Fractional distillation can be performed on either a small or large industrial scale, depending on the requirements. Each chamber within the apparatus corresponds to the fraction of the liquids being distilled. The liquids (or sometimes gases) are separated based on certain temperature ranges or thresholds. For example, in the distillation column used in the fractional distillation of crude oil, lubrication oil is separated from the mixture at between 300°C and 350°C.

Fractioning columns and distillation towers in an oil refinery
Fractional distillation on an industrial scale at an oil refinery

What processes are involved in distillation?

Distillation involves three main processes – vapourisation or evaporation, condensation, and finally collection. Heat or pressure differential can be applied to vaporise a liquid or solid.

1. Evaporation

The first step in the distillation process, evaporation is the conversion of a liquid or solid component of a mixture into vapour. Heat is usually applied at normal atmospheric pressure, although for liquids with high boiling points the pressure may be reduced to lower the boiling point.

2. Condensation

Condensation is the process of converting the vapour back into liquid form by lowering the temperature of the vapour. It becomes a condensate once a critical temperature is reached. In some cases, you may need a condensation nucleus or surface to allow the vapour to condense.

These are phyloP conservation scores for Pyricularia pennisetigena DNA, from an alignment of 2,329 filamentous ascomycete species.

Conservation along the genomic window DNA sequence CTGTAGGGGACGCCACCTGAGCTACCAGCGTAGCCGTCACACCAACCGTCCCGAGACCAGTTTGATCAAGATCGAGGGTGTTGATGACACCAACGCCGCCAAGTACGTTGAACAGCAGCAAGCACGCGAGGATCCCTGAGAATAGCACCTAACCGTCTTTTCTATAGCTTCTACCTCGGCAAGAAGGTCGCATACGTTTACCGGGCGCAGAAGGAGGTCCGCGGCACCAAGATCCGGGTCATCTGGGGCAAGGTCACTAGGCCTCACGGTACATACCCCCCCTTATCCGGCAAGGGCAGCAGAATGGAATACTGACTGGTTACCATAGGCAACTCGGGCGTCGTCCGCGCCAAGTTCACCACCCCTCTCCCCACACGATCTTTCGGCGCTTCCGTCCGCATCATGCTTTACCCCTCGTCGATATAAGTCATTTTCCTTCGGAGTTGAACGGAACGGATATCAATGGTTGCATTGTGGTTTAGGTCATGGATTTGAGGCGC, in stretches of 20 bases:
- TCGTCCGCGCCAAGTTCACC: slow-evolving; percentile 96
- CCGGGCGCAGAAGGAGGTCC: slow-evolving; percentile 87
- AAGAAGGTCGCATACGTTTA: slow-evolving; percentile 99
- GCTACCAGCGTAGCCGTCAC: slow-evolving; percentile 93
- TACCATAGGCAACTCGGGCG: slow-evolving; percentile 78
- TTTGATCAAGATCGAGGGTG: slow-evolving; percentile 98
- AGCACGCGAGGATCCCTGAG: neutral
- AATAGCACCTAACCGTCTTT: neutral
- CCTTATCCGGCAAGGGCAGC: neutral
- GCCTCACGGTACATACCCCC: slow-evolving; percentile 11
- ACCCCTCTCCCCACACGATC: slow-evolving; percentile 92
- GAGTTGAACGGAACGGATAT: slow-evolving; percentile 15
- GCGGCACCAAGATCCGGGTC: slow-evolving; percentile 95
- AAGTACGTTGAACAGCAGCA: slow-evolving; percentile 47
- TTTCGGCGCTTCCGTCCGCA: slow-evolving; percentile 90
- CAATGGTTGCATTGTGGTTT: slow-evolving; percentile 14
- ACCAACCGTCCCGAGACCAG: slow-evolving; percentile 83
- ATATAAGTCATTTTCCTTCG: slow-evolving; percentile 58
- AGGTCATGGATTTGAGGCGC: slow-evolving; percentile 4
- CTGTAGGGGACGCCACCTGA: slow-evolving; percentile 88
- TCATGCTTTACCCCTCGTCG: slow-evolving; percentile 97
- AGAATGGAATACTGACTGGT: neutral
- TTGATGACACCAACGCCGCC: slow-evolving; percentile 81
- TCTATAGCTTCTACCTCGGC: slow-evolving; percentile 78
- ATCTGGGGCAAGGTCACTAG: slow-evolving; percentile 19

3. Collection

The condensed liquid is then collected in a vessel for storage or further processing. The purity of the condensed liquid varies depending on how precise the distillation process is and the types of substances involved. For example, it’s possible to distil highly purified water from seawater by simply evaporating and condensing the water vapour.

What is the product of distillation?

The main product of distillation is the condensate, which is typically a purer substance. In simple distillation, the liquid being distilled might just be a mixture of two components. For example, wine is simply a mixture of water and ethanol plus some organic impurities.

In some cases, however, the distillate may be composed of various substances. Kerosene, for instance, is made up of ten types of hydrocarbons. In this case, other purification methods must also be performed to further separate kerosene into its component hydrocarbons. 

It’s important to remember that the distillation process won’t work if the volatility of the substances in a mixture is the same.

What is the basic principle of distillation?